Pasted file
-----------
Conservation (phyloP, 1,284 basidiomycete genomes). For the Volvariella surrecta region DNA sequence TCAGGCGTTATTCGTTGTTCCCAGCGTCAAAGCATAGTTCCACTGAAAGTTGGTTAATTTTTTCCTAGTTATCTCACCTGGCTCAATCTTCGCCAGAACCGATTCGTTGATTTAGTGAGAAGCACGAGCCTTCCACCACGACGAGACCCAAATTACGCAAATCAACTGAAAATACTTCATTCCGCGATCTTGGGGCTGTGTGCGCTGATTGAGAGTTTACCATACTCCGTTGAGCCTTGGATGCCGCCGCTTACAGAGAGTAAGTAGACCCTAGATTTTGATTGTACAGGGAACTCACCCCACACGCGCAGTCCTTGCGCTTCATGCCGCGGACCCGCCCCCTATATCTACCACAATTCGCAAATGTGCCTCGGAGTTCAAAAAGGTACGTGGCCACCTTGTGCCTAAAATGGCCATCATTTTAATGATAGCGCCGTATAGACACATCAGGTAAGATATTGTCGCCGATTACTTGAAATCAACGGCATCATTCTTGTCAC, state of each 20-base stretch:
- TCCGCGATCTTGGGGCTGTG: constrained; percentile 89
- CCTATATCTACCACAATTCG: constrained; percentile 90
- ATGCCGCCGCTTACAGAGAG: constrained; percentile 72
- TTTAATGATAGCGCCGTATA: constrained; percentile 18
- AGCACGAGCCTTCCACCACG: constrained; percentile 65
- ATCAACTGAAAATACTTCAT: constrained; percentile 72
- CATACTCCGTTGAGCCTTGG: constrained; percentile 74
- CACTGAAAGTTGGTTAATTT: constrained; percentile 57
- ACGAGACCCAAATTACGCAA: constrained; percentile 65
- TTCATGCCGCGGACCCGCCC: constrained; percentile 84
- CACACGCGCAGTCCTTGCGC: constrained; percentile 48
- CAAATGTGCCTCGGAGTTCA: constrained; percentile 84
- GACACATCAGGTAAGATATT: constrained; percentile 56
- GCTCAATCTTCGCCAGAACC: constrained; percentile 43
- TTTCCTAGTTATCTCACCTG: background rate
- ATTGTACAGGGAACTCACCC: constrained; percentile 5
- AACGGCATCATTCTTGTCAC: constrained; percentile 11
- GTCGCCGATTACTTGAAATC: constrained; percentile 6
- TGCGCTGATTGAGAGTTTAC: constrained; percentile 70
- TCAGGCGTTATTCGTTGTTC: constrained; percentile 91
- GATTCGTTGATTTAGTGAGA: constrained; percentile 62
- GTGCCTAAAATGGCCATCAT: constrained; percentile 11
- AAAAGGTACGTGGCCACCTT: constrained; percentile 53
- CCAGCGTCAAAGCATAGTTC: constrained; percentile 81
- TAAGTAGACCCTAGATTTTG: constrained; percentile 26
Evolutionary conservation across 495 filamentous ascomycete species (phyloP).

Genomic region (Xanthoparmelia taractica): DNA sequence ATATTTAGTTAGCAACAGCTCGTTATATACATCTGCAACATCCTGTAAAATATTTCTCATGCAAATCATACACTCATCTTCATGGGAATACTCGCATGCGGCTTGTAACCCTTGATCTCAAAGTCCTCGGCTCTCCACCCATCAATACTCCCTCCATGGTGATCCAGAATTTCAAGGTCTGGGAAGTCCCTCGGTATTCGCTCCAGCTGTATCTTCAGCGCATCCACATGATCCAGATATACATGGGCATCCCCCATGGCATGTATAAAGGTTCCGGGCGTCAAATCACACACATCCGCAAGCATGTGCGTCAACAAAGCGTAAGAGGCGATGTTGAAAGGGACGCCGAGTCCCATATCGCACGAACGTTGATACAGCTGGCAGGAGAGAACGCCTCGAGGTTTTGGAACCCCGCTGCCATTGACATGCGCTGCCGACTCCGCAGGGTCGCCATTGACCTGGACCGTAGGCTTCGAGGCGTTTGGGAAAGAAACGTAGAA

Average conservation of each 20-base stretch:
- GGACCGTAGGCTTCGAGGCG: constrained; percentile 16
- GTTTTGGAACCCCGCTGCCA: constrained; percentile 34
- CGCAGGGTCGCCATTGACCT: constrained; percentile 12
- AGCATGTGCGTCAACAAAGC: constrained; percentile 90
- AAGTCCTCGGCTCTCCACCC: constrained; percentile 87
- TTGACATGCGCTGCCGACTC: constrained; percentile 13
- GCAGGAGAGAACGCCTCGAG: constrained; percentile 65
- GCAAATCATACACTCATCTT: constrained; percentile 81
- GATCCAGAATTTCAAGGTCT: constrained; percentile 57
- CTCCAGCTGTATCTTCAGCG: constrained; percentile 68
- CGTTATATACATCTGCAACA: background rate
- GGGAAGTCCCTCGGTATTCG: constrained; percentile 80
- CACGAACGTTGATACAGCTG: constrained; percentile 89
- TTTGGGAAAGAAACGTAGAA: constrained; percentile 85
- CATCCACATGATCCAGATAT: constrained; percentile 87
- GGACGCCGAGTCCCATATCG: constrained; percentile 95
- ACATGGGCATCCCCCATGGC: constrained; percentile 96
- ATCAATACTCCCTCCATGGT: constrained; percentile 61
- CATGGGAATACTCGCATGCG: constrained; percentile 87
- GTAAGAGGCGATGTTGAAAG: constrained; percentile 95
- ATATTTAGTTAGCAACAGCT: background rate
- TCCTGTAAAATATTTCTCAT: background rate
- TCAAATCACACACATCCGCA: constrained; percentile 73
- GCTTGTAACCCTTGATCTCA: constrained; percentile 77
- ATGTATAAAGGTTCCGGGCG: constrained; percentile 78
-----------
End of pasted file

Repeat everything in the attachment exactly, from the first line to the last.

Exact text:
Conservation (phyloP, 1,284 basidiomycete genomes). For the Volvariella surrecta region DNA sequence TCAGGCGTTATTCGTTGTTCCCAGCGTCAAAGCATAGTTCCACTGAAAGTTGGTTAATTTTTTCCTAGTTATCTCACCTGGCTCAATCTTCGCCAGAACCGATTCGTTGATTTAGTGAGAAGCACGAGCCTTCCACCACGACGAGACCCAAATTACGCAAATCAACTGAAAATACTTCATTCCGCGATCTTGGGGCTGTGTGCGCTGATTGAGAGTTTACCATACTCCGTTGAGCCTTGGATGCCGCCGCTTACAGAGAGTAAGTAGACCCTAGATTTTGATTGTACAGGGAACTCACCCCACACGCGCAGTCCTTGCGCTTCATGCCGCGGACCCGCCCCCTATATCTACCACAATTCGCAAATGTGCCTCGGAGTTCAAAAAGGTACGTGGCCACCTTGTGCCTAAAATGGCCATCATTTTAATGATAGCGCCGTATAGACACATCAGGTAAGATATTGTCGCCGATTACTTGAAATCAACGGCATCATTCTTGTCAC, state of each 20-base stretch:
- TCCGCGATCTTGGGGCTGTG: constrained; percentile 89
- CCTATATCTACCACAATTCG: constrained; percentile 90
- ATGCCGCCGCTTACAGAGAG: constrained; percentile 72
- TTTAATGATAGCGCCGTATA: constrained; percentile 18
- AGCACGAGCCTTCCACCACG: constrained; percentile 65
- ATCAACTGAAAATACTTCAT: constrained; percentile 72
- CATACTCCGTTGAGCCTTGG: constrained; percentile 74
- CACTGAAAGTTGGTTAATTT: constrained; percentile 57
- ACGAGACCCAAATTACGCAA: constrained; percentile 65
- TTCATGCCGCGGACCCGCCC: constrained; percentile 84
- CACACGCGCAGTCCTTGCGC: constrained; percentile 48
- CAAATGTGCCTCGGAGTTCA: constrained; percentile 84
- GACACATCAGGTAAGATATT: constrained; percentile 56
- GCTCAATCTTCGCCAGAACC: constrained; percentile 43
- TTTCCTAGTTATCTCACCTG: background rate
- ATTGTACAGGGAACTCACCC: constrained; percentile 5
- AACGGCATCATTCTTGTCAC: constrained; percentile 11
- GTCGCCGATTACTTGAAATC: constrained; percentile 6
- TGCGCTGATTGAGAGTTTAC: constrained; percentile 70
- TCAGGCGTTATTCGTTGTTC: constrained; percentile 91
- GATTCGTTGATTTAGTGAGA: constrained; percentile 62
- GTGCCTAAAATGGCCATCAT: constrained; percentile 11
- AAAAGGTACGTGGCCACCTT: constrained; percentile 53
- CCAGCGTCAAAGCATAGTTC: constrained; percentile 81
- TAAGTAGACCCTAGATTTTG: constrained; percentile 26
Evolutionary conservation across 495 filamentous ascomycete species (phyloP).

Genomic region (Xanthoparmelia taractica): DNA sequence ATATTTAGTTAGCAACAGCTCGTTATATACATCTGCAACATCCTGTAAAATATTTCTCATGCAAATCATACACTCATCTTCATGGGAATACTCGCATGCGGCTTGTAACCCTTGATCTCAAAGTCCTCGGCTCTCCACCCATCAATACTCCCTCCATGGTGATCCAGAATTTCAAGGTCTGGGAAGTCCCTCGGTATTCGCTCCAGCTGTATCTTCAGCGCATCCACATGATCCAGATATACATGGGCATCCCCCATGGCATGTATAAAGGTTCCGGGCGTCAAATCACACACATCCGCAAGCATGTGCGTCAACAAAGCGTAAGAGGCGATGTTGAAAGGGACGCCGAGTCCCATATCGCACGAACGTTGATACAGCTGGCAGGAGAGAACGCCTCGAGGTTTTGGAACCCCGCTGCCATTGACATGCGCTGCCGACTCCGCAGGGTCGCCATTGACCTGGACCGTAGGCTTCGAGGCGTTTGGGAAAGAAACGTAGAA

Average conservation of each 20-base stretch:
- GGACCGTAGGCTTCGAGGCG: constrained; percentile 16
- GTTTTGGAACCCCGCTGCCA: constrained; percentile 34
- CGCAGGGTCGCCATTGACCT: constrained; percentile 12
- AGCATGTGCGTCAACAAAGC: constrained; percentile 90
- AAGTCCTCGGCTCTCCACCC: constrained; percentile 87
- TTGACATGCGCTGCCGACTC: constrained; percentile 13
- GCAGGAGAGAACGCCTCGAG: constrained; percentile 65
- GCAAATCATACACTCATCTT: constrained; percentile 81
- GATCCAGAATTTCAAGGTCT: constrained; percentile 57
- CTCCAGCTGTATCTTCAGCG: constrained; percentile 68
- CGTTATATACATCTGCAACA: background rate
- GGGAAGTCCCTCGGTATTCG: constrained; percentile 80
- CACGAACGTTGATACAGCTG: constrained; percentile 89
- TTTGGGAAAGAAACGTAGAA: constrained; percentile 85
- CATCCACATGATCCAGATAT: constrained; percentile 87
- GGACGCCGAGTCCCATATCG: constrained; percentile 95
- ACATGGGCATCCCCCATGGC: constrained; percentile 96
- ATCAATACTCCCTCCATGGT: constrained; percentile 61
- CATGGGAATACTCGCATGCG: constrained; percentile 87
- GTAAGAGGCGATGTTGAAAG: constrained; percentile 95
- ATATTTAGTTAGCAACAGCT: background rate
- TCCTGTAAAATATTTCTCAT: background rate
- TCAAATCACACACATCCGCA: constrained; percentile 73
- GCTTGTAACCCTTGATCTCA: constrained; percentile 77
- ATGTATAAAGGTTCCGGGCG: constrained; percentile 78